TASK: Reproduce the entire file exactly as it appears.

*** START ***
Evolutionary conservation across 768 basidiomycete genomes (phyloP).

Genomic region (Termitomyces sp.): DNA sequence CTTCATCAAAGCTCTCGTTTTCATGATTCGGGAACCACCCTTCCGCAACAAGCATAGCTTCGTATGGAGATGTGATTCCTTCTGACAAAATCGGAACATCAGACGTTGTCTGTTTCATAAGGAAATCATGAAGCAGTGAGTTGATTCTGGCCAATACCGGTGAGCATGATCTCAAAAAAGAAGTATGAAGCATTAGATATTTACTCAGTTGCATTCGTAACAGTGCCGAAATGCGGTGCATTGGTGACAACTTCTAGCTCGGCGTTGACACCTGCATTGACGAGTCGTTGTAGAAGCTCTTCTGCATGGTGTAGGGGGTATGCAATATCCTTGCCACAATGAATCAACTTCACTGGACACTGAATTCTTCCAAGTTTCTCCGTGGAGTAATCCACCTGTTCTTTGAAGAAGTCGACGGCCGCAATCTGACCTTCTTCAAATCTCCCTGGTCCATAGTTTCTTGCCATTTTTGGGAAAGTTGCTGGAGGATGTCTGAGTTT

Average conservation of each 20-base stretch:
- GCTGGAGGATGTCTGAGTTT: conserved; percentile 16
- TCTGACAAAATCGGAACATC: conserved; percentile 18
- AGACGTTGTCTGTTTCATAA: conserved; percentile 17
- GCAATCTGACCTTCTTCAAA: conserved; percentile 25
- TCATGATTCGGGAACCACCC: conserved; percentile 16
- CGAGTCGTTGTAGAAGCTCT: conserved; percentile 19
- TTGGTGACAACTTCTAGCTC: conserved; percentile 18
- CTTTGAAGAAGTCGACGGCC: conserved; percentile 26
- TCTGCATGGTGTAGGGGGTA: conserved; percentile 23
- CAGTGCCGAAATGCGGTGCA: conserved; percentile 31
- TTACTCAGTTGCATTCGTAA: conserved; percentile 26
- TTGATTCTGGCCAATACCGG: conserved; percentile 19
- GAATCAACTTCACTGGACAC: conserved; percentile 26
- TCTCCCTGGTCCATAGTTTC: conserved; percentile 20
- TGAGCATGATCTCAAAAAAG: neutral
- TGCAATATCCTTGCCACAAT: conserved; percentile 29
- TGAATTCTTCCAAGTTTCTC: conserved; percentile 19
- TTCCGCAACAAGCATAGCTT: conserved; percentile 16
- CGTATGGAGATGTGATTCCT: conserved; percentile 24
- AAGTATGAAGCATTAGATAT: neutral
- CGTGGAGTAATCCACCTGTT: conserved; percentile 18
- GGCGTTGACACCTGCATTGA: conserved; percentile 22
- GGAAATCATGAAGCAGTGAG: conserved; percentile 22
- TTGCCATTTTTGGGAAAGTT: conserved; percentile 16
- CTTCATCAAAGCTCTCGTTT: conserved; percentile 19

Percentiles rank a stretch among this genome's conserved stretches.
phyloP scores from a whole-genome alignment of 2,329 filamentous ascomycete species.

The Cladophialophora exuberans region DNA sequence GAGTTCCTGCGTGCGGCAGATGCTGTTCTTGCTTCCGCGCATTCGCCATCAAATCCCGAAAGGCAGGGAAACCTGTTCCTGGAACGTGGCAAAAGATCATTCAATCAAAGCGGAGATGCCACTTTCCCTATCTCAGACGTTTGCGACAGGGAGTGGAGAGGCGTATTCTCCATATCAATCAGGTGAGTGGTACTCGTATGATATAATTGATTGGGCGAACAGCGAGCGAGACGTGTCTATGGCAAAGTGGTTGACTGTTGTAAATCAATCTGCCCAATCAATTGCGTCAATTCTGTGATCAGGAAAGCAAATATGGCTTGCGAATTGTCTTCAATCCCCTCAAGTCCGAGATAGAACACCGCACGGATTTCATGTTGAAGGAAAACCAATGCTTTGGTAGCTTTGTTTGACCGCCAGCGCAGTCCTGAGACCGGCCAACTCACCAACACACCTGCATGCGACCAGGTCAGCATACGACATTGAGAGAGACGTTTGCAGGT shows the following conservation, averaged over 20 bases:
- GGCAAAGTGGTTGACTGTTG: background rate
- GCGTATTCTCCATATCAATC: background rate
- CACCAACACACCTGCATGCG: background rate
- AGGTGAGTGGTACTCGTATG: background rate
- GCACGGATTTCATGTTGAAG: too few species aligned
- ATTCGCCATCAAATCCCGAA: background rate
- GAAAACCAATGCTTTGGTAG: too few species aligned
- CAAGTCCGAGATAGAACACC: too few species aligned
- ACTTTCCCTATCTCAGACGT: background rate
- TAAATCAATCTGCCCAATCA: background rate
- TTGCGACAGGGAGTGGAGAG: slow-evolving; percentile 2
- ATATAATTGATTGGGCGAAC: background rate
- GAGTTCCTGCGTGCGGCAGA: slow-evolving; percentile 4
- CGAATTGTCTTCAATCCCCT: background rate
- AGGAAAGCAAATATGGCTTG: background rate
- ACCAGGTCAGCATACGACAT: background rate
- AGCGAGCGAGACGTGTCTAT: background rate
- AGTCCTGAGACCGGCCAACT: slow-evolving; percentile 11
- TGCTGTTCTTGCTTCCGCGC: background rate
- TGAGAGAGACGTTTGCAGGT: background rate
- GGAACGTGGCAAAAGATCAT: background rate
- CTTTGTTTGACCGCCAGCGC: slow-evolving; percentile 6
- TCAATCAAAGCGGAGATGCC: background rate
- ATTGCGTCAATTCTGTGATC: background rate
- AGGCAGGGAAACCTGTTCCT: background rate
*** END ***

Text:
Evolutionary conservation across 768 basidiomycete genomes (phyloP).

Genomic region (Termitomyces sp.): DNA sequence CTTCATCAAAGCTCTCGTTTTCATGATTCGGGAACCACCCTTCCGCAACAAGCATAGCTTCGTATGGAGATGTGATTCCTTCTGACAAAATCGGAACATCAGACGTTGTCTGTTTCATAAGGAAATCATGAAGCAGTGAGTTGATTCTGGCCAATACCGGTGAGCATGATCTCAAAAAAGAAGTATGAAGCATTAGATATTTACTCAGTTGCATTCGTAACAGTGCCGAAATGCGGTGCATTGGTGACAACTTCTAGCTCGGCGTTGACACCTGCATTGACGAGTCGTTGTAGAAGCTCTTCTGCATGGTGTAGGGGGTATGCAATATCCTTGCCACAATGAATCAACTTCACTGGACACTGAATTCTTCCAAGTTTCTCCGTGGAGTAATCCACCTGTTCTTTGAAGAAGTCGACGGCCGCAATCTGACCTTCTTCAAATCTCCCTGGTCCATAGTTTCTTGCCATTTTTGGGAAAGTTGCTGGAGGATGTCTGAGTTT

Average conservation of each 20-base stretch:
- GCTGGAGGATGTCTGAGTTT: conserved; percentile 16
- TCTGACAAAATCGGAACATC: conserved; percentile 18
- AGACGTTGTCTGTTTCATAA: conserved; percentile 17
- GCAATCTGACCTTCTTCAAA: conserved; percentile 25
- TCATGATTCGGGAACCACCC: conserved; percentile 16
- CGAGTCGTTGTAGAAGCTCT: conserved; percentile 19
- TTGGTGACAACTTCTAGCTC: conserved; percentile 18
- CTTTGAAGAAGTCGACGGCC: conserved; percentile 26
- TCTGCATGGTGTAGGGGGTA: conserved; percentile 23
- CAGTGCCGAAATGCGGTGCA: conserved; percentile 31
- TTACTCAGTTGCATTCGTAA: conserved; percentile 26
- TTGATTCTGGCCAATACCGG: conserved; percentile 19
- GAATCAACTTCACTGGACAC: conserved; percentile 26
- TCTCCCTGGTCCATAGTTTC: conserved; percentile 20
- TGAGCATGATCTCAAAAAAG: neutral
- TGCAATATCCTTGCCACAAT: conserved; percentile 29
- TGAATTCTTCCAAGTTTCTC: conserved; percentile 19
- TTCCGCAACAAGCATAGCTT: conserved; percentile 16
- CGTATGGAGATGTGATTCCT: conserved; percentile 24
- AAGTATGAAGCATTAGATAT: neutral
- CGTGGAGTAATCCACCTGTT: conserved; percentile 18
- GGCGTTGACACCTGCATTGA: conserved; percentile 22
- GGAAATCATGAAGCAGTGAG: conserved; percentile 22
- TTGCCATTTTTGGGAAAGTT: conserved; percentile 16
- CTTCATCAAAGCTCTCGTTT: conserved; percentile 19

Percentiles rank a stretch among this genome's conserved stretches.
phyloP scores from a whole-genome alignment of 2,329 filamentous ascomycete species.

The Cladophialophora exuberans region DNA sequence GAGTTCCTGCGTGCGGCAGATGCTGTTCTTGCTTCCGCGCATTCGCCATCAAATCCCGAAAGGCAGGGAAACCTGTTCCTGGAACGTGGCAAAAGATCATTCAATCAAAGCGGAGATGCCACTTTCCCTATCTCAGACGTTTGCGACAGGGAGTGGAGAGGCGTATTCTCCATATCAATCAGGTGAGTGGTACTCGTATGATATAATTGATTGGGCGAACAGCGAGCGAGACGTGTCTATGGCAAAGTGGTTGACTGTTGTAAATCAATCTGCCCAATCAATTGCGTCAATTCTGTGATCAGGAAAGCAAATATGGCTTGCGAATTGTCTTCAATCCCCTCAAGTCCGAGATAGAACACCGCACGGATTTCATGTTGAAGGAAAACCAATGCTTTGGTAGCTTTGTTTGACCGCCAGCGCAGTCCTGAGACCGGCCAACTCACCAACACACCTGCATGCGACCAGGTCAGCATACGACATTGAGAGAGACGTTTGCAGGT shows the following conservation, averaged over 20 bases:
- GGCAAAGTGGTTGACTGTTG: background rate
- GCGTATTCTCCATATCAATC: background rate
- CACCAACACACCTGCATGCG: background rate
- AGGTGAGTGGTACTCGTATG: background rate
- GCACGGATTTCATGTTGAAG: too few species aligned
- ATTCGCCATCAAATCCCGAA: background rate
- GAAAACCAATGCTTTGGTAG: too few species aligned
- CAAGTCCGAGATAGAACACC: too few species aligned
- ACTTTCCCTATCTCAGACGT: background rate
- TAAATCAATCTGCCCAATCA: background rate
- TTGCGACAGGGAGTGGAGAG: slow-evolving; percentile 2
- ATATAATTGATTGGGCGAAC: background rate
- GAGTTCCTGCGTGCGGCAGA: slow-evolving; percentile 4
- CGAATTGTCTTCAATCCCCT: background rate
- AGGAAAGCAAATATGGCTTG: background rate
- ACCAGGTCAGCATACGACAT: background rate
- AGCGAGCGAGACGTGTCTAT: background rate
- AGTCCTGAGACCGGCCAACT: slow-evolving; percentile 11
- TGCTGTTCTTGCTTCCGCGC: background rate
- TGAGAGAGACGTTTGCAGGT: background rate
- GGAACGTGGCAAAAGATCAT: background rate
- CTTTGTTTGACCGCCAGCGC: slow-evolving; percentile 6
- TCAATCAAAGCGGAGATGCC: background rate
- ATTGCGTCAATTCTGTGATC: background rate
- AGGCAGGGAAACCTGTTCCT: background rate